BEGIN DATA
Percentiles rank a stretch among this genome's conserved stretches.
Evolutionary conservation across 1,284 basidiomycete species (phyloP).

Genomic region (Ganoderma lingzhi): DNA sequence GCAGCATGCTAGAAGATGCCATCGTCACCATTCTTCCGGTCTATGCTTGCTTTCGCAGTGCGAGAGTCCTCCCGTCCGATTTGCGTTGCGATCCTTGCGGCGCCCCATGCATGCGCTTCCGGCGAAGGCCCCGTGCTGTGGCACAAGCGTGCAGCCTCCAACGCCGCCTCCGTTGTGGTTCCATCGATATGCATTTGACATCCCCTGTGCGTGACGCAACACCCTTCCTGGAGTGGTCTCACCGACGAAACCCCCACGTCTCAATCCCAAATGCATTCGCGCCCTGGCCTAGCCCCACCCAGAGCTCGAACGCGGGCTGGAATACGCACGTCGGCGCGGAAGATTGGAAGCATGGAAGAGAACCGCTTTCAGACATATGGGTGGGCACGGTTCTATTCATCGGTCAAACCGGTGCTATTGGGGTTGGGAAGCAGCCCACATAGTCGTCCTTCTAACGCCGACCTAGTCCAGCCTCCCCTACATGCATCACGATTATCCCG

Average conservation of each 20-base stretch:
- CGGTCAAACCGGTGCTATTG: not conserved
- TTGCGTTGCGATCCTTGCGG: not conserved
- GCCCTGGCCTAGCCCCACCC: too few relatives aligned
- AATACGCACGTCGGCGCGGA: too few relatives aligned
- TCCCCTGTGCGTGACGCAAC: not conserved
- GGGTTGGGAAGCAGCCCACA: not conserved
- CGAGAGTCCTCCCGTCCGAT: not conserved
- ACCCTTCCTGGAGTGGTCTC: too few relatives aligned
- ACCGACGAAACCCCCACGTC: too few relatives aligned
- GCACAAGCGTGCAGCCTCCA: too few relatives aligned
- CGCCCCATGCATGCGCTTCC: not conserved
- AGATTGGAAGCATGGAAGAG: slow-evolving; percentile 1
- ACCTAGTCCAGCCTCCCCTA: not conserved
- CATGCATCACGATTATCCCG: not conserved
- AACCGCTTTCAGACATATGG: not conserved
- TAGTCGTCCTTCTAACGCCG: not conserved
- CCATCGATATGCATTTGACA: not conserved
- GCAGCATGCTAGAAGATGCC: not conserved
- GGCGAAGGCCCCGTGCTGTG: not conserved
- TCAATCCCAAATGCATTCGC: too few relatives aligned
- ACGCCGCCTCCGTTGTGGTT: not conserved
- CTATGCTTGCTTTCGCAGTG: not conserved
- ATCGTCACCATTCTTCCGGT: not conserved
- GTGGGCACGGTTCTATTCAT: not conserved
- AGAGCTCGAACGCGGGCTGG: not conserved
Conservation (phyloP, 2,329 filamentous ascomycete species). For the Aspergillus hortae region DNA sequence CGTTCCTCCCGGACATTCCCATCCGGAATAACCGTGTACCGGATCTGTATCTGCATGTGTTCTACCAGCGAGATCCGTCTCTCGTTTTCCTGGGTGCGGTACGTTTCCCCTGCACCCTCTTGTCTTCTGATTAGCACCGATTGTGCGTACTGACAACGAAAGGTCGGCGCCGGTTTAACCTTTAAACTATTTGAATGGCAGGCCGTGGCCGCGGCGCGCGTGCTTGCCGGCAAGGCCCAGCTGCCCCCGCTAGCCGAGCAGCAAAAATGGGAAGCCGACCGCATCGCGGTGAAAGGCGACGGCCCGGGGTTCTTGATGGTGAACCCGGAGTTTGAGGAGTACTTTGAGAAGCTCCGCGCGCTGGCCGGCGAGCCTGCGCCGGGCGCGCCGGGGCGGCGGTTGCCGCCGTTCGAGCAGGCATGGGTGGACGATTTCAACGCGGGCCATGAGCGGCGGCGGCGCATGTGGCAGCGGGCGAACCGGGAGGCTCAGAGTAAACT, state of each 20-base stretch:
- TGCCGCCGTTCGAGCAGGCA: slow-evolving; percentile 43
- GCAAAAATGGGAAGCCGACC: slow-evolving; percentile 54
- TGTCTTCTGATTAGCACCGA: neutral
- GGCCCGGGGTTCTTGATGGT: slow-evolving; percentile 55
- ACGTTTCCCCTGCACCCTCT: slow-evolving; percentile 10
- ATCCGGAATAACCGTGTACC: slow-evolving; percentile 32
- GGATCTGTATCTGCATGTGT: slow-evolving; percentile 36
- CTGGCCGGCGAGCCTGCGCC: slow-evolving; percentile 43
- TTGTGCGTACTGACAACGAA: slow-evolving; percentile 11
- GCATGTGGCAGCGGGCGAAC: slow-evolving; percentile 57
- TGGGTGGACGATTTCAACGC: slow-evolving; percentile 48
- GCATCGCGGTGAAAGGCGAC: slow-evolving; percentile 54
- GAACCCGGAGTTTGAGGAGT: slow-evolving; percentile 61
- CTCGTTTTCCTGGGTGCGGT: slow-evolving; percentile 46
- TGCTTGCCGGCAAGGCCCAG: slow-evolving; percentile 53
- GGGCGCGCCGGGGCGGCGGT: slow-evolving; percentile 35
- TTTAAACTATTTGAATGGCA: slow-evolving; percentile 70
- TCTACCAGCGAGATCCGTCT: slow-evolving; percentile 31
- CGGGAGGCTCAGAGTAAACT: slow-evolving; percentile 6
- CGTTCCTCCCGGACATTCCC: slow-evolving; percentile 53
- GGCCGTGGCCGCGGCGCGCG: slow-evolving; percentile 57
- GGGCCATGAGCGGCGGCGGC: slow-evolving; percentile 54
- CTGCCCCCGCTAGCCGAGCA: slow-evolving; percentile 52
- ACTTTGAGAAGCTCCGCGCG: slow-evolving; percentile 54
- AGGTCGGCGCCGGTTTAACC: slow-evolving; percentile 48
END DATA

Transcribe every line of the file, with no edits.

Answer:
Percentiles rank a stretch among this genome's conserved stretches.
Evolutionary conservation across 1,284 basidiomycete species (phyloP).

Genomic region (Ganoderma lingzhi): DNA sequence GCAGCATGCTAGAAGATGCCATCGTCACCATTCTTCCGGTCTATGCTTGCTTTCGCAGTGCGAGAGTCCTCCCGTCCGATTTGCGTTGCGATCCTTGCGGCGCCCCATGCATGCGCTTCCGGCGAAGGCCCCGTGCTGTGGCACAAGCGTGCAGCCTCCAACGCCGCCTCCGTTGTGGTTCCATCGATATGCATTTGACATCCCCTGTGCGTGACGCAACACCCTTCCTGGAGTGGTCTCACCGACGAAACCCCCACGTCTCAATCCCAAATGCATTCGCGCCCTGGCCTAGCCCCACCCAGAGCTCGAACGCGGGCTGGAATACGCACGTCGGCGCGGAAGATTGGAAGCATGGAAGAGAACCGCTTTCAGACATATGGGTGGGCACGGTTCTATTCATCGGTCAAACCGGTGCTATTGGGGTTGGGAAGCAGCCCACATAGTCGTCCTTCTAACGCCGACCTAGTCCAGCCTCCCCTACATGCATCACGATTATCCCG

Average conservation of each 20-base stretch:
- CGGTCAAACCGGTGCTATTG: not conserved
- TTGCGTTGCGATCCTTGCGG: not conserved
- GCCCTGGCCTAGCCCCACCC: too few relatives aligned
- AATACGCACGTCGGCGCGGA: too few relatives aligned
- TCCCCTGTGCGTGACGCAAC: not conserved
- GGGTTGGGAAGCAGCCCACA: not conserved
- CGAGAGTCCTCCCGTCCGAT: not conserved
- ACCCTTCCTGGAGTGGTCTC: too few relatives aligned
- ACCGACGAAACCCCCACGTC: too few relatives aligned
- GCACAAGCGTGCAGCCTCCA: too few relatives aligned
- CGCCCCATGCATGCGCTTCC: not conserved
- AGATTGGAAGCATGGAAGAG: slow-evolving; percentile 1
- ACCTAGTCCAGCCTCCCCTA: not conserved
- CATGCATCACGATTATCCCG: not conserved
- AACCGCTTTCAGACATATGG: not conserved
- TAGTCGTCCTTCTAACGCCG: not conserved
- CCATCGATATGCATTTGACA: not conserved
- GCAGCATGCTAGAAGATGCC: not conserved
- GGCGAAGGCCCCGTGCTGTG: not conserved
- TCAATCCCAAATGCATTCGC: too few relatives aligned
- ACGCCGCCTCCGTTGTGGTT: not conserved
- CTATGCTTGCTTTCGCAGTG: not conserved
- ATCGTCACCATTCTTCCGGT: not conserved
- GTGGGCACGGTTCTATTCAT: not conserved
- AGAGCTCGAACGCGGGCTGG: not conserved
Conservation (phyloP, 2,329 filamentous ascomycete species). For the Aspergillus hortae region DNA sequence CGTTCCTCCCGGACATTCCCATCCGGAATAACCGTGTACCGGATCTGTATCTGCATGTGTTCTACCAGCGAGATCCGTCTCTCGTTTTCCTGGGTGCGGTACGTTTCCCCTGCACCCTCTTGTCTTCTGATTAGCACCGATTGTGCGTACTGACAACGAAAGGTCGGCGCCGGTTTAACCTTTAAACTATTTGAATGGCAGGCCGTGGCCGCGGCGCGCGTGCTTGCCGGCAAGGCCCAGCTGCCCCCGCTAGCCGAGCAGCAAAAATGGGAAGCCGACCGCATCGCGGTGAAAGGCGACGGCCCGGGGTTCTTGATGGTGAACCCGGAGTTTGAGGAGTACTTTGAGAAGCTCCGCGCGCTGGCCGGCGAGCCTGCGCCGGGCGCGCCGGGGCGGCGGTTGCCGCCGTTCGAGCAGGCATGGGTGGACGATTTCAACGCGGGCCATGAGCGGCGGCGGCGCATGTGGCAGCGGGCGAACCGGGAGGCTCAGAGTAAACT, state of each 20-base stretch:
- TGCCGCCGTTCGAGCAGGCA: slow-evolving; percentile 43
- GCAAAAATGGGAAGCCGACC: slow-evolving; percentile 54
- TGTCTTCTGATTAGCACCGA: neutral
- GGCCCGGGGTTCTTGATGGT: slow-evolving; percentile 55
- ACGTTTCCCCTGCACCCTCT: slow-evolving; percentile 10
- ATCCGGAATAACCGTGTACC: slow-evolving; percentile 32
- GGATCTGTATCTGCATGTGT: slow-evolving; percentile 36
- CTGGCCGGCGAGCCTGCGCC: slow-evolving; percentile 43
- TTGTGCGTACTGACAACGAA: slow-evolving; percentile 11
- GCATGTGGCAGCGGGCGAAC: slow-evolving; percentile 57
- TGGGTGGACGATTTCAACGC: slow-evolving; percentile 48
- GCATCGCGGTGAAAGGCGAC: slow-evolving; percentile 54
- GAACCCGGAGTTTGAGGAGT: slow-evolving; percentile 61
- CTCGTTTTCCTGGGTGCGGT: slow-evolving; percentile 46
- TGCTTGCCGGCAAGGCCCAG: slow-evolving; percentile 53
- GGGCGCGCCGGGGCGGCGGT: slow-evolving; percentile 35
- TTTAAACTATTTGAATGGCA: slow-evolving; percentile 70
- TCTACCAGCGAGATCCGTCT: slow-evolving; percentile 31
- CGGGAGGCTCAGAGTAAACT: slow-evolving; percentile 6
- CGTTCCTCCCGGACATTCCC: slow-evolving; percentile 53
- GGCCGTGGCCGCGGCGCGCG: slow-evolving; percentile 57
- GGGCCATGAGCGGCGGCGGC: slow-evolving; percentile 54
- CTGCCCCCGCTAGCCGAGCA: slow-evolving; percentile 52
- ACTTTGAGAAGCTCCGCGCG: slow-evolving; percentile 54
- AGGTCGGCGCCGGTTTAACC: slow-evolving; percentile 48